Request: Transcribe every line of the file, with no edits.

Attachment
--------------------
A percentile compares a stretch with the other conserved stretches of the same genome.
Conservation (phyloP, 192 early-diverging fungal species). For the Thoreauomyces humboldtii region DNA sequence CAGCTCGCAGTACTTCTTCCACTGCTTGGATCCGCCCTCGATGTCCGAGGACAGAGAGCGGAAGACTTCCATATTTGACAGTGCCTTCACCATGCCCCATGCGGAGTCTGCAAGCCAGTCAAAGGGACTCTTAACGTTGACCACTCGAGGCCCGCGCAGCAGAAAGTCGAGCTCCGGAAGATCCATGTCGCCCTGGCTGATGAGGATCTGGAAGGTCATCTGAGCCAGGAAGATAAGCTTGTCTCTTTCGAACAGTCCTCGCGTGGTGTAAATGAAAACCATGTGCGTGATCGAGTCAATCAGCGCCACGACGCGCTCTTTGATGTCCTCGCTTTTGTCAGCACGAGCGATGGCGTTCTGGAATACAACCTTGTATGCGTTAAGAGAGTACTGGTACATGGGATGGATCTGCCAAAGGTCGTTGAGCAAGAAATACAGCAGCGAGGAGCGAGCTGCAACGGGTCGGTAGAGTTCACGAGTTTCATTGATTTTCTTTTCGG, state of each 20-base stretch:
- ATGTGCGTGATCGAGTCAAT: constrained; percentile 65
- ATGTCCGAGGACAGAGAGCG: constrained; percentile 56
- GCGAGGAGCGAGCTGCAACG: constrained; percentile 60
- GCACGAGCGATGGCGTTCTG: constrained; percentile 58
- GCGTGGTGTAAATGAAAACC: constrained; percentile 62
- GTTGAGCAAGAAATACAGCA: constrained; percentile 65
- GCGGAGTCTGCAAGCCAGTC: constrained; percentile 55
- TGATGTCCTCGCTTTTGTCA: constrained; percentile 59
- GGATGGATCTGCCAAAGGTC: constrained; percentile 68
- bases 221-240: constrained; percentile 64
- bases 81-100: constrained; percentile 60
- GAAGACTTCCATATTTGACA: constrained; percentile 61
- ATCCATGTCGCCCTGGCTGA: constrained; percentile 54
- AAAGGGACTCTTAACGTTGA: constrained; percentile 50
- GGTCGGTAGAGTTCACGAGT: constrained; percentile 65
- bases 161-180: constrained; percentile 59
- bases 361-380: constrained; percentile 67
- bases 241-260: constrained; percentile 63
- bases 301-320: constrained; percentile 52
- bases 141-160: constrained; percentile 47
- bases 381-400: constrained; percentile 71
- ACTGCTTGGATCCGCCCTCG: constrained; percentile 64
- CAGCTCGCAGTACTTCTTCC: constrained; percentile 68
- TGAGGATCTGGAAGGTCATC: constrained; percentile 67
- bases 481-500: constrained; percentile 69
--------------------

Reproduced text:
A percentile compares a stretch with the other conserved stretches of the same genome.
Conservation (phyloP, 192 early-diverging fungal species). For the Thoreauomyces humboldtii region DNA sequence CAGCTCGCAGTACTTCTTCCACTGCTTGGATCCGCCCTCGATGTCCGAGGACAGAGAGCGGAAGACTTCCATATTTGACAGTGCCTTCACCATGCCCCATGCGGAGTCTGCAAGCCAGTCAAAGGGACTCTTAACGTTGACCACTCGAGGCCCGCGCAGCAGAAAGTCGAGCTCCGGAAGATCCATGTCGCCCTGGCTGATGAGGATCTGGAAGGTCATCTGAGCCAGGAAGATAAGCTTGTCTCTTTCGAACAGTCCTCGCGTGGTGTAAATGAAAACCATGTGCGTGATCGAGTCAATCAGCGCCACGACGCGCTCTTTGATGTCCTCGCTTTTGTCAGCACGAGCGATGGCGTTCTGGAATACAACCTTGTATGCGTTAAGAGAGTACTGGTACATGGGATGGATCTGCCAAAGGTCGTTGAGCAAGAAATACAGCAGCGAGGAGCGAGCTGCAACGGGTCGGTAGAGTTCACGAGTTTCATTGATTTTCTTTTCGG, state of each 20-base stretch:
- ATGTGCGTGATCGAGTCAAT: constrained; percentile 65
- ATGTCCGAGGACAGAGAGCG: constrained; percentile 56
- GCGAGGAGCGAGCTGCAACG: constrained; percentile 60
- GCACGAGCGATGGCGTTCTG: constrained; percentile 58
- GCGTGGTGTAAATGAAAACC: constrained; percentile 62
- GTTGAGCAAGAAATACAGCA: constrained; percentile 65
- GCGGAGTCTGCAAGCCAGTC: constrained; percentile 55
- TGATGTCCTCGCTTTTGTCA: constrained; percentile 59
- GGATGGATCTGCCAAAGGTC: constrained; percentile 68
- bases 221-240: constrained; percentile 64
- bases 81-100: constrained; percentile 60
- GAAGACTTCCATATTTGACA: constrained; percentile 61
- ATCCATGTCGCCCTGGCTGA: constrained; percentile 54
- AAAGGGACTCTTAACGTTGA: constrained; percentile 50
- GGTCGGTAGAGTTCACGAGT: constrained; percentile 65
- bases 161-180: constrained; percentile 59
- bases 361-380: constrained; percentile 67
- bases 241-260: constrained; percentile 63
- bases 301-320: constrained; percentile 52
- bases 141-160: constrained; percentile 47
- bases 381-400: constrained; percentile 71
- ACTGCTTGGATCCGCCCTCG: constrained; percentile 64
- CAGCTCGCAGTACTTCTTCC: constrained; percentile 68
- TGAGGATCTGGAAGGTCATC: constrained; percentile 67
- bases 481-500: constrained; percentile 69